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#Cardio #rowingmachine

June 20, 2024

What Muscles Does a Rowing Machine Work?


It's no secret that rowing machines are becoming one of the most popular home fitness machines. The all-encompassing workout experience facilitated by rowing machines. Renowned for their ability to deliver a complete full-body workout, rowing machines are versatile pieces of equipment capable of targeting various muscle groups simultaneously. With a variety of models to choose from, rowing machines are suitable for all ages and fitness abilities. Read on to discover the mechanics behind this efficient workout modality and uncover its potential to enhance cardiovascular health, build strength and improve overall fitness levels.

Primary Muscles Targeted

Let's delve into the intricate anatomy of rowing and dissect the major muscle groups activated during this dynamic exercise. We'll unravel the synergistic engagement of muscles and illustrate how rowing effectively targets the entire body for a comprehensive workout experience.

1. Quadriceps

The quadriceps play a crucial role in the rowing motion, serving as primary movers during the leg drive phase of the stroke. As you push against the footplates to extend your legs, the quadriceps contract forcefully, generating power to propel the rowing machine's seat backward. This action not only drives the movement of the machine but also contributes significantly to the overall intensity of the workout. Strengthening the quadriceps through rowing enhances leg strength and endurance, enabling you to sustain longer, more powerful strokes and maximising the effectiveness of your rowing session.

2. Hamstrings

The hamstrings play a crucial role in rowing exercises, particularly during the recovery phase of the stroke. As you glide forward on the rowing machine's seat, the hamstrings lengthen to allow for smooth movement, acting as stabilisers to control the deceleration of the body. Then, during the drive phase, the hamstrings assist the quadriceps in extending the legs, providing additional power to the stroke. Strengthening the hamstrings through rowing not only improves leg strength and power but also helps maintain proper form and prevent injury by balancing the forces acting on the knee joint.

3. Glutes

Rowing is an excellent exercise for activating and strengthening the glute muscles. During the drive phase of the rowing stroke, as you extend your legs against resistance, the gluteus maximus, the largest muscle in the buttocks, contracts forcefully to generate power and propel the body backward.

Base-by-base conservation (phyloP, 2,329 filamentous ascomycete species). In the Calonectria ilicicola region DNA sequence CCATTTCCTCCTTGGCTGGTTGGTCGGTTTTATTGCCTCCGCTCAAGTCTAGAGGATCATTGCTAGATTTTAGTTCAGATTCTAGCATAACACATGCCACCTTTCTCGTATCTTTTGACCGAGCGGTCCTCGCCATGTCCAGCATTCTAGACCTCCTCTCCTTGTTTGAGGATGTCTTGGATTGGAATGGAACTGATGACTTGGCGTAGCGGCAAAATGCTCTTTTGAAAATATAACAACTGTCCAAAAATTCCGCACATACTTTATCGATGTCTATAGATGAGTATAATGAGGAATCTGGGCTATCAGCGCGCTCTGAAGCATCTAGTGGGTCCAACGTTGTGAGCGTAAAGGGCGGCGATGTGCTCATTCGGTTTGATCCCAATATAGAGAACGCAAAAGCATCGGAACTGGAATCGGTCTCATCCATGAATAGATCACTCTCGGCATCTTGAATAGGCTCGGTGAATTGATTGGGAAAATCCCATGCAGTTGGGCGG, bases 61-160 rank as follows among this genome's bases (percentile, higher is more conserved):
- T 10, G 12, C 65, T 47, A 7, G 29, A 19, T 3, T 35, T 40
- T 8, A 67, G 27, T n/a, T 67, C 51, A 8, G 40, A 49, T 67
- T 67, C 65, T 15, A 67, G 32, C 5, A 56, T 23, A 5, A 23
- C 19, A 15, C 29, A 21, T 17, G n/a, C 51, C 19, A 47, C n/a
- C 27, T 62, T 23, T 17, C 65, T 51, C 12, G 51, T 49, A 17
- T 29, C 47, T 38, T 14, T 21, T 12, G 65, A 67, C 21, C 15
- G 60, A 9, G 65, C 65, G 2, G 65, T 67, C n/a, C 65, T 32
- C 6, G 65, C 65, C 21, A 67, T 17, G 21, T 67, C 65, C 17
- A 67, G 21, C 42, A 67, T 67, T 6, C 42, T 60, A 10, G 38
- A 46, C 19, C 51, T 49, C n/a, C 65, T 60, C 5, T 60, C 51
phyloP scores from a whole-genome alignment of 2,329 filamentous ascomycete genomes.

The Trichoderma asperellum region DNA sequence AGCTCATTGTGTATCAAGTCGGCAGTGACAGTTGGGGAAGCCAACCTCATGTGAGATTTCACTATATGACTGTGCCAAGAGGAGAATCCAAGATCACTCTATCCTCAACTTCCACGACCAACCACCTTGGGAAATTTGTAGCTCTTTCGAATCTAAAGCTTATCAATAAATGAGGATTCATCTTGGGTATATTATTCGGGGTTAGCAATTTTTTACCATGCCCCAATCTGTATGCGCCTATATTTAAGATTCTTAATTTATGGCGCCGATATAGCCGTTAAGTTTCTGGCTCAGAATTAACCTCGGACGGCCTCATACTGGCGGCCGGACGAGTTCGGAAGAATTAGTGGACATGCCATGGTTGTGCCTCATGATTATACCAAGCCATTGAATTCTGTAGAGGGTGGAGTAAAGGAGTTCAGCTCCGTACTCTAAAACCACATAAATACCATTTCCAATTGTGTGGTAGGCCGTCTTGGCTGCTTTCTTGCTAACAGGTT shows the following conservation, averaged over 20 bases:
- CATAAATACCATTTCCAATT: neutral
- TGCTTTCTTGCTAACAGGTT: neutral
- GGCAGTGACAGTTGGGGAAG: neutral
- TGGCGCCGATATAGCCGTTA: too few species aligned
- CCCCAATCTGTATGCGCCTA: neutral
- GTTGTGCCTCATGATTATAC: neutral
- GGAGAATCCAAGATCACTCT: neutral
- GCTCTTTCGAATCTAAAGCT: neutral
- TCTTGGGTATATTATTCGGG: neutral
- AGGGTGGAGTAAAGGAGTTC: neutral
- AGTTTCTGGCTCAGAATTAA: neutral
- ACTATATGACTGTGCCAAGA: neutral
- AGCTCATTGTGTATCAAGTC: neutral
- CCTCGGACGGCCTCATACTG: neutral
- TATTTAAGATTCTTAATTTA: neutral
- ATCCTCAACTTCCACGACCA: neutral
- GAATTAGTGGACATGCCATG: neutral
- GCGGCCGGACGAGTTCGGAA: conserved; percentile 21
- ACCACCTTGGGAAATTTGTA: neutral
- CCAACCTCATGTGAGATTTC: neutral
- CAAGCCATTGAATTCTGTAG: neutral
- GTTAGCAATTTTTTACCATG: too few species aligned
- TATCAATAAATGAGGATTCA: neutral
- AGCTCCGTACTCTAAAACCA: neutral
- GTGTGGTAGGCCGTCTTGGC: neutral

The gluteus medius and gluteus minimus, located on the sides of the hips, engage to stabilise the pelvis and maintain proper alignment throughout the movement. By incorporating rowing into your fitness routine, you can effectively target and strengthen these important muscles, improving overall lower body strength, power and stability.

4. Back Muscles

Rowing exerts a significant impact on the back muscles, particularly targeting the lats and rhomboids. During the rowing motion, as you pull the handle towards your torso, the lats contract to initiate the movement and continue to engage throughout the stroke to facilitate shoulder extension and adduction. Simultaneously, the rhomboids, situated between the shoulder blades, work to stabilise the scapulae, ensuring proper shoulder mechanics and posture. Strengthening these back muscles through rowing not only enhances upper body strength but also promotes better posture, shoulder stability and overall back health.

5. Core Muscles

Rowing engages the core muscles extensively to maintain stability and balance throughout the exercise. As you perform the rowing stroke, the core muscles, including the rectus abdominis, obliques and transverse abdominis, work to stabilise the spine and pelvis, preventing excessive movement and ensuring efficient transfer of force from the lower body to the upper body and vice versa. They also help to maintain proper posture and alignment, reducing the risk of injury and optimising the effectiveness of each stroke. Strengthening the core through rowing not only improves overall stability and balance but also enhances athletic performance in various other activities.

6. Arms and Shoulders

The arms and shoulders play a crucial role in the rowing movement, contributing to the overall power and efficiency of each stroke. As you pull the handle towards your body during the rowing stroke, the muscles of the arms, including the biceps, contract to flex the elbows, pulling the handle towards the chest. Simultaneously, the muscles of the shoulders, including the deltoids and rotator cuff muscles, engage to stabilise the shoulder joints and facilitate shoulder extension. By effectively coordinating the movement of the arms and shoulders, rowing maximises upper body strength and muscular endurance, promoting a balanced and efficient workout experience.


Incorporating rowing into your fitness routine offers an impressive range of benefits, thanks to its comprehensive muscle engagement. Rowing targets major muscle groups including the quadriceps, hamstrings, glutes, back muscles, core muscles and arms and shoulders. This full-body workout not only improves strength and endurance but also enhances cardiovascular health, promotes better posture, and increases overall stability and balance. No matter what kind of rowing machine you're using, you'll be able to build muscle, burn calories and improve your overall fitness level. Embrace the versatility of rowing machines and unlock the transformative power of this dynamic exercise modality.

And if you have questions at all about rowing machines or need help finding the right one for you, just reach out to our team and we'll be happy to help you out.

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